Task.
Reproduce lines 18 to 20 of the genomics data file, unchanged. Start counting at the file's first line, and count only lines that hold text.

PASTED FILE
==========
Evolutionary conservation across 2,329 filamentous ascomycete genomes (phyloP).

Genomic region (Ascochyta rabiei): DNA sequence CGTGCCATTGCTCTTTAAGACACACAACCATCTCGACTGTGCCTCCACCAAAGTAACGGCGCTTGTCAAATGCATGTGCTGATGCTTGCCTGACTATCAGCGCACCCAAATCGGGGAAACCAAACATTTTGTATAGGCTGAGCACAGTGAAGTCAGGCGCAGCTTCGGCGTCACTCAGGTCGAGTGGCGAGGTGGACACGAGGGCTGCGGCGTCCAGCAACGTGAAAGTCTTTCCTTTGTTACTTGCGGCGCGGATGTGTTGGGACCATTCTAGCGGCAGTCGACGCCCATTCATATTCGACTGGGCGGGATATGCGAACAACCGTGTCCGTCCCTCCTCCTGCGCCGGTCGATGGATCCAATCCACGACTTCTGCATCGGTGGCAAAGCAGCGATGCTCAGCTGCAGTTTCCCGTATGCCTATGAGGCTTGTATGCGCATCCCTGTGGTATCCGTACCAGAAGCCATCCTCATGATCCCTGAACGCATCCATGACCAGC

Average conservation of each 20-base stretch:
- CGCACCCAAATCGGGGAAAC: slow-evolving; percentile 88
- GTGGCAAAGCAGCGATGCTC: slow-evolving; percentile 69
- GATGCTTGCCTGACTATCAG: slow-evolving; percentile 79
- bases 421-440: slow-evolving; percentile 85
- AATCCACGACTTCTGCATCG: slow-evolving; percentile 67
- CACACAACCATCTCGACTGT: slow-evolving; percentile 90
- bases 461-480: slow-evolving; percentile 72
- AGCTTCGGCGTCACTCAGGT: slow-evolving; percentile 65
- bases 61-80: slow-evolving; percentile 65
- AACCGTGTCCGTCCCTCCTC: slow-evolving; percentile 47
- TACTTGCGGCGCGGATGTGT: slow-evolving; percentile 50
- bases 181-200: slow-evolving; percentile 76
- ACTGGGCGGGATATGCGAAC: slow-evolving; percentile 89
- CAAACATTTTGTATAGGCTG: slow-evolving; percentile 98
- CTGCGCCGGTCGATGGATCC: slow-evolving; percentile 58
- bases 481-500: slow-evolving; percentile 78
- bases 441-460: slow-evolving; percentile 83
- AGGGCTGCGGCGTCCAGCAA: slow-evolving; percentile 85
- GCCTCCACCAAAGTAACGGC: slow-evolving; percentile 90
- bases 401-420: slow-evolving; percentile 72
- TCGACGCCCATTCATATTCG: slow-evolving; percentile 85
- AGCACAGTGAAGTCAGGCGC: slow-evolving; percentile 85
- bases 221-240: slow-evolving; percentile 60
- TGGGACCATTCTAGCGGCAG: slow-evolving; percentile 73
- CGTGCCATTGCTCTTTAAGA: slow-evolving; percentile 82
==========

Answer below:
- CTGCGCCGGTCGATGGATCC: slow-evolving; percentile 58
- bases 481-500: slow-evolving; percentile 78
- bases 441-460: slow-evolving; percentile 83